• spend on the Department of Health
  • spend on the arms length bodies like NHS England, NHS Improvement, the Care Quality Commission, Public Health England, and Health Education England
  • spend on the administration of CCGs.

NHS Providers believes the NHS should conduct an immediate review of this spend to see how much can be reallocated to frontline care, building on earlier reviews that have reduced spending in this area. The review should be completed by the end of quarter 1 2017/18 and it should target a specific amount of money to reallocate to front line care.

A concerted approach to supporting trusts to improve performance

If the NHS is to close the gap between funding and desired performance levels, NHS trusts need to be supported to deliver as much performance improvement as possible as quickly as possible.

Several major pieces of work – for example the Carter Review, the Get it right first time programme and the CQC trust inspection regime – have shown that there is significant unwarranted variation in performance between trusts across a range of different areas including clinical outcomes, use of staff and procurement of supplies. Reduction of these variations represents a significant opportunity for the provider sector. However, securing this opportunity requires a different approach to delivery.

Trusts report that they consistently lack the capacity and capability to deliver improvement given the complexity and difficulty of delivering the required changes, reliant as they often are on changing  long held clinical practice. Trusts report that they lack capacity as leadership and management focus is almost entirely used up keeping an increasingly unstable system upright. They report that they lack capability as previous rounds of cost improvement programmes have stripped out the analytical, change and project management resource required to support changes to clinical and other practices.

If the NHS is to close the gap between funding and desired performance levels, NHS trusts need to be supported to deliver as much improvement as possible as quickly as possible


The approach of NHS system leaders to support change is, too often, to provide data showing variation and then create central teams to monitor and measure elimination of that variation. This does nothing to invest in the capacity and capability to drive the required change at trust level, or to share best practice between trusts.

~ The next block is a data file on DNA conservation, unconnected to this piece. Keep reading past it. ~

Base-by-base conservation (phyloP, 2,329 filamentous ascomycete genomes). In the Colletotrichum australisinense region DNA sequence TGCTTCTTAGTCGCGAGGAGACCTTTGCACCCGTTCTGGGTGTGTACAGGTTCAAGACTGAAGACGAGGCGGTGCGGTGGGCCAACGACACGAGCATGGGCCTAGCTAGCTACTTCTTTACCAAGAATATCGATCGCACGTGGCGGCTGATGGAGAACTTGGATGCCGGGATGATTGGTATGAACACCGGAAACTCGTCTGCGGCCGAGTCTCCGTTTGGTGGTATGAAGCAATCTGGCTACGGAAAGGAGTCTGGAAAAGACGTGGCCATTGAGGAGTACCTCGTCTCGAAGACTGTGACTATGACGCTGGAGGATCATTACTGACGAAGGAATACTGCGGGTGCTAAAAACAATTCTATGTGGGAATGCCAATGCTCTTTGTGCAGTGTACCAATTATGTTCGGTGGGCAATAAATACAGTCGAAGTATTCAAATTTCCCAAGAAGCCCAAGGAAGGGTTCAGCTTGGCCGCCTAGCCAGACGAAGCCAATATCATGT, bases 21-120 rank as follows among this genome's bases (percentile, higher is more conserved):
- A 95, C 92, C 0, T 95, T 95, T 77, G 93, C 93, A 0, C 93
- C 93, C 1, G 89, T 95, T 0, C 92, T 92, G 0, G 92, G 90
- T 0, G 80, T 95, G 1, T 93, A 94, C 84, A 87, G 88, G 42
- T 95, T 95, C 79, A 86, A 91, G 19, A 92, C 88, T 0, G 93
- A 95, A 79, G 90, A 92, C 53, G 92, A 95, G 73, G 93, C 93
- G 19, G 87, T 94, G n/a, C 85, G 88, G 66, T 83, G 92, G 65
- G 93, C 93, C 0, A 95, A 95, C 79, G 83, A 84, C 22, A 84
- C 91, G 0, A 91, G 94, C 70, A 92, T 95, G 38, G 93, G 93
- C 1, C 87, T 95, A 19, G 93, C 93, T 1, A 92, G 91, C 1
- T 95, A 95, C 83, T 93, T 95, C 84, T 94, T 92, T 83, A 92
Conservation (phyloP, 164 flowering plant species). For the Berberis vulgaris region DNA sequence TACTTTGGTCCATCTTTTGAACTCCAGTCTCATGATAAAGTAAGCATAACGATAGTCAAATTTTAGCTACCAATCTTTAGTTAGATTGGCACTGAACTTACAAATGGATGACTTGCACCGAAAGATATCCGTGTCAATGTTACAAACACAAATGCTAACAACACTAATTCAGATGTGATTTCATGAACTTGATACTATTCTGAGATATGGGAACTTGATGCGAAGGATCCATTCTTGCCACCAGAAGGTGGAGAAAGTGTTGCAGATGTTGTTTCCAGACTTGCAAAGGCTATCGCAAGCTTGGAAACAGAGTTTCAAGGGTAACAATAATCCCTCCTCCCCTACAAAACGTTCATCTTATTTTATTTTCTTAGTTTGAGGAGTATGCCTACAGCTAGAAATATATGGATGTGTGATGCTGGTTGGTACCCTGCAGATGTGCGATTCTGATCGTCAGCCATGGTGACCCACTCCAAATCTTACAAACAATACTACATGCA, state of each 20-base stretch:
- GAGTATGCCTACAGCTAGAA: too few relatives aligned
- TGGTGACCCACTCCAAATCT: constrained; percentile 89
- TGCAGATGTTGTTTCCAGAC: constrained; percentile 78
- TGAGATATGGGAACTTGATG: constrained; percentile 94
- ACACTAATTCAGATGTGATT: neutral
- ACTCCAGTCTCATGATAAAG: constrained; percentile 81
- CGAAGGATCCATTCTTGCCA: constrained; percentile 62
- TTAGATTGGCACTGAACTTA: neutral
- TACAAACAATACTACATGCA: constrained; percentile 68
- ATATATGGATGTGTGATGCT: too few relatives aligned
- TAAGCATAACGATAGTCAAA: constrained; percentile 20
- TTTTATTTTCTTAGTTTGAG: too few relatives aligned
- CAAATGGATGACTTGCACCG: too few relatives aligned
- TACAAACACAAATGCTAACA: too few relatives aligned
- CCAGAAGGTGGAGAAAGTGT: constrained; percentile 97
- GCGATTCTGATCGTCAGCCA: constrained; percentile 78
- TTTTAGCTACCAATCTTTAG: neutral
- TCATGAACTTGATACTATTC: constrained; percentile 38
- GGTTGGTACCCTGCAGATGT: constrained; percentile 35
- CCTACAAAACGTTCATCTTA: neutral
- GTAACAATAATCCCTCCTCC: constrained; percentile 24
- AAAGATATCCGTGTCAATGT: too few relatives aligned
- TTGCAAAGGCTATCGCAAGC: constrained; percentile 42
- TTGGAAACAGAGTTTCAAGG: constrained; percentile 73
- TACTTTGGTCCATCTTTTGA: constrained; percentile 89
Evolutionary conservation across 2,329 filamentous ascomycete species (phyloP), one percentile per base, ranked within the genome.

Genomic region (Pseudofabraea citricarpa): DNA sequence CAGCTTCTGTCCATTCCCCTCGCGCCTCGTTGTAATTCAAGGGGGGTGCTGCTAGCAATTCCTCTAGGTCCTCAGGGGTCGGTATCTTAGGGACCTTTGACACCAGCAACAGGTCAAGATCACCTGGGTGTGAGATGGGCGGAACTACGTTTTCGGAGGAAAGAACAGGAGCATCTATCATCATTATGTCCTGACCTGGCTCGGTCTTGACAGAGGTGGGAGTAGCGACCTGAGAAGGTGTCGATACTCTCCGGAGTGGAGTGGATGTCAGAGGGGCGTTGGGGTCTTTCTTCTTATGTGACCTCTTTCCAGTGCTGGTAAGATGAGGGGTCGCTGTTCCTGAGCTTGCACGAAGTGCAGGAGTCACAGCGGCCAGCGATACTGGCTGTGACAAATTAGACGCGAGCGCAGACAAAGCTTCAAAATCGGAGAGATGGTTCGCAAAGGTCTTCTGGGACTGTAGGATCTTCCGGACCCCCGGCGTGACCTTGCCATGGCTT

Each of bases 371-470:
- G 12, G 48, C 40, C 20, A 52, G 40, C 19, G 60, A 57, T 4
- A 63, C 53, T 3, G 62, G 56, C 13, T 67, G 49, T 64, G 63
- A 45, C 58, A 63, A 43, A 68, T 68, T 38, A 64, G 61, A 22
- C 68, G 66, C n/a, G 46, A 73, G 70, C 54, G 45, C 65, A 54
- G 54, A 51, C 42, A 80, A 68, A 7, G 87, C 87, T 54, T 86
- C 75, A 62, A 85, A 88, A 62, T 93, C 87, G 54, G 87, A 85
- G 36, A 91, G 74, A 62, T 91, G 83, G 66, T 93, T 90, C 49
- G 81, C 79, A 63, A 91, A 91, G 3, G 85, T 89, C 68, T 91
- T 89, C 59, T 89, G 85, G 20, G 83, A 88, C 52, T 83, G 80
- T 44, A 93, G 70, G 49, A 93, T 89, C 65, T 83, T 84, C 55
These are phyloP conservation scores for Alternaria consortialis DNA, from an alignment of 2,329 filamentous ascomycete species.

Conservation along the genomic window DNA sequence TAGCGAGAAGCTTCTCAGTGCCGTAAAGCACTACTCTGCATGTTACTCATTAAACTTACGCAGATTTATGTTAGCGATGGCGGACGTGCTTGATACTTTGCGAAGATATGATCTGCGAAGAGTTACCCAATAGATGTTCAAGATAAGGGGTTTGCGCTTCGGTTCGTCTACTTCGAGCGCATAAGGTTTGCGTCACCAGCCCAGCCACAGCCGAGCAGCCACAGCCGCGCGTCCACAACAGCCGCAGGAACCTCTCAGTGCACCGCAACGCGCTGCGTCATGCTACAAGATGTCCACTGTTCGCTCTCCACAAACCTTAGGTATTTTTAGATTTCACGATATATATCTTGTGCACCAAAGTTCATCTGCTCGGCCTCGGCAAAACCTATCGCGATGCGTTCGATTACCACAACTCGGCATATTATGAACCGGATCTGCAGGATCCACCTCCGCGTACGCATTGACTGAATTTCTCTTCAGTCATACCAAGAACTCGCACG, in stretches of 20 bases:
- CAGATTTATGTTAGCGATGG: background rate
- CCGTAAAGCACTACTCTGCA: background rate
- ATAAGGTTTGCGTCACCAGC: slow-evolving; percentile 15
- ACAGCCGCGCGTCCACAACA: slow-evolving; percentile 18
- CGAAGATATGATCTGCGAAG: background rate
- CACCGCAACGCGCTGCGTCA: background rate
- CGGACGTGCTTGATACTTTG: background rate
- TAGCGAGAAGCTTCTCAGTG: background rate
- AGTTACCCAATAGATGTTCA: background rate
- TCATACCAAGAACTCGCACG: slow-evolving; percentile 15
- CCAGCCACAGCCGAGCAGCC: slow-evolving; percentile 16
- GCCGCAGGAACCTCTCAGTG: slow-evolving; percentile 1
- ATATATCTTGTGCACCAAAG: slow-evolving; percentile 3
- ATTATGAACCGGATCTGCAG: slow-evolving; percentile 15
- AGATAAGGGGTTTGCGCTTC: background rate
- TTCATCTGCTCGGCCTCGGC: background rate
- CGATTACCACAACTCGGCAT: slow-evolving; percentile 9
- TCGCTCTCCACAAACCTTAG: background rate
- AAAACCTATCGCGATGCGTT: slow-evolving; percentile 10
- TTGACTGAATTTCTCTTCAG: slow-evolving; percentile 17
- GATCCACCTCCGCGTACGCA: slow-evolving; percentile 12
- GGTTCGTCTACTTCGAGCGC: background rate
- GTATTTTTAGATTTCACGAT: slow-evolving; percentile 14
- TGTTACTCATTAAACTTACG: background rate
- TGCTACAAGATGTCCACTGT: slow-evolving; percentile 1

We therefore need NHS leaders, particularly NHS Improvement, to quickly review what support and investment is needed to drive the required change at trust level. This review should, again, be completed by quarter 1 2017/18 and involve frontline trusts.

Driving the required change at trust level will require NHS system leaders to significantly shift the balance of time, energy and resource they spend, away from measuring and controlling performance towards supporting improvement. This will provide a significant organisational challenge for those organisations. NHS Improvement has begun this journey, for example through its accident and emergency care support programme, but this needs to be speeded up.

As the beginning of the 2017/18 financial year approaches, it will be impossible for the NHS to gain the full year benefits of these three approaches, making delivery of 2017/18 even more unlikely. The sooner these exercises are completed the better, not least because the prospects for 2018/19 look even more difficult as NHS England’s real term funding increases are scheduled to drop even further from 1.3% in 2017/18 to 0.4% in 2018/19 and 0.7% in 2019/20.